In the minute-long clip, which was posted on Twitter by open-source military intelligence source OSINTtechnical (@Osinttechnical) on Sunday, dozens of crates that likely contained small arms, artillery shells, and other ordnance appeared to be haphazardly placed on the side of a dirt road.
Russian Organization Efforts
To call the site an “ammo depot” would be a grave overstatement, but it did appear that efforts were made to protect some of the ordnance from the weather.
It could be best described as a Russian organization at its finest.
The stockpile of materials was spotted by a Ukrainian drone, which led to the cache coming under attack – and by the middle of the video, the stockpile was left burning.
It is unclear how this might impact Russia’s war effort in the region.
Yet, it was just last week that Wagner Group head Yevgeny Prigozhin took to the social messaging platform Telegram to berate the Russian Ministry of Defense for failing to provide his mercenary forces with enough ammunition.
Prigozhin even went so far as to warn that he would withdraw his men if they didn’t receive the necessary supplies.
Ammo Depot Explosions and Fires
Earlier this month, it was also reported that the Kremlin had faced an ammunition shortage. The destruction of even one cache – a sizeable one at that – is unlikely to be welcome news to Russian military leaders or the mercenary chief.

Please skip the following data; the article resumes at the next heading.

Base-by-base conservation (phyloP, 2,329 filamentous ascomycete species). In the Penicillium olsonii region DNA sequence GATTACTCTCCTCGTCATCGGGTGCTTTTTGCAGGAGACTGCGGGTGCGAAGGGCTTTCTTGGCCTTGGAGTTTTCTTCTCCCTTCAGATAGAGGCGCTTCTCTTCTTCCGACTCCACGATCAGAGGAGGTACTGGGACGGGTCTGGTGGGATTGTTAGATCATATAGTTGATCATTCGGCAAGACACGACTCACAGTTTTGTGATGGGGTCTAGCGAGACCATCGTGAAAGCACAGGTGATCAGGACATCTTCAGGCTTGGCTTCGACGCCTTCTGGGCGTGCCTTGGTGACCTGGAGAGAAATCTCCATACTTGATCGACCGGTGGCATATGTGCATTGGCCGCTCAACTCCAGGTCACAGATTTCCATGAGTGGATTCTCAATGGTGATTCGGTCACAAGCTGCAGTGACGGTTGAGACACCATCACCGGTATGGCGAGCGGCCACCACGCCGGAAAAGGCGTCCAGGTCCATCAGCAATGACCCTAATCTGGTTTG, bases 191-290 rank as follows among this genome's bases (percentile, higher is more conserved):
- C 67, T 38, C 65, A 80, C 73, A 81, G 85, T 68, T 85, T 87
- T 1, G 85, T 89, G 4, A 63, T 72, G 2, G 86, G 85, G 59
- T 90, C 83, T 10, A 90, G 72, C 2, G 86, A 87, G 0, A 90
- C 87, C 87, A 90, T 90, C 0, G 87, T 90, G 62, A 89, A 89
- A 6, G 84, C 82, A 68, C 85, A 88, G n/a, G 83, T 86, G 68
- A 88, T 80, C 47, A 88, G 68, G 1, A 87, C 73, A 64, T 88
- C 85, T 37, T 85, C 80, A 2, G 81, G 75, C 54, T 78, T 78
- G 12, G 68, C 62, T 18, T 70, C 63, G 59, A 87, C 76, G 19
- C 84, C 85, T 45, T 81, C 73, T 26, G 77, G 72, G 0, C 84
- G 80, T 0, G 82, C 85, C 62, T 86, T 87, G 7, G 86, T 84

This is also not the first time that the Ukrainian military has targeted Russian ammo depots or ordnance caches. In July of last year, Kyiv announced that it had launched a strike on an ammunition stockpile in Nova Kahkovka, while Russia claimed that the strike also hit a fertilizer warehouse and killed some seven people.
In August 2022, an ammunition depot in Russia, near the border of Ukraine, also burst into flames. It was the second ammunition fire to catch fire in two weeks. The fire forced the residents of the village of Timonovo to evacuate. However, Russia attempted to downplay the incident and suggested high temperatures played a role in the fire.
Ukraine’s Ministry of Defense mocked the incident in August, and on social media responded, “In a few months we will find out whether Russian ammunition can explode because of the cold. The five main causes of sudden explosions in Russia are: winter, spring, summer, autumn, and smoking.”
More Woes for Prigozhin
The issue of ammunition supplies may be one of several new concerns Prigozhin now must face. On Monday, it was reported that the UK plans to designate the Wagner Group as a “terrorist organization.” It would join a list of 78 other groups that include ISIS and Al Qaeda.
Once an organization is listed, it becomes a criminal offense in the UK to belong to the group or to support it. Punishment can include up to 14 years in prison.
The UK would be among the first to label the Wagner Group a terrorist organization, but this move could encourage other countries to do the same.
Bakhmut, Ukrainian forces destroy a roadside Russian ammunition cache pic.twitter.com/E7aNoa9KQr
— OSINTtechnical (@Osinttechnical) May 14, 2023
Author Experience and Expertise
A Senior Editor for 19FortyFive, Peter Suciu is a Michigan-based writer. He has contributed to more than four dozen magazines, newspapers, and websites with over 3,200 published pieces over a twenty-year career in journalism. He regularly writes about military hardware, firearms history, cybersecurity, politics, and international affairs. Peter is also a Contributing Writer for Forbes and Clearance Jobs. You can follow him on Twitter: @PeterSuciu.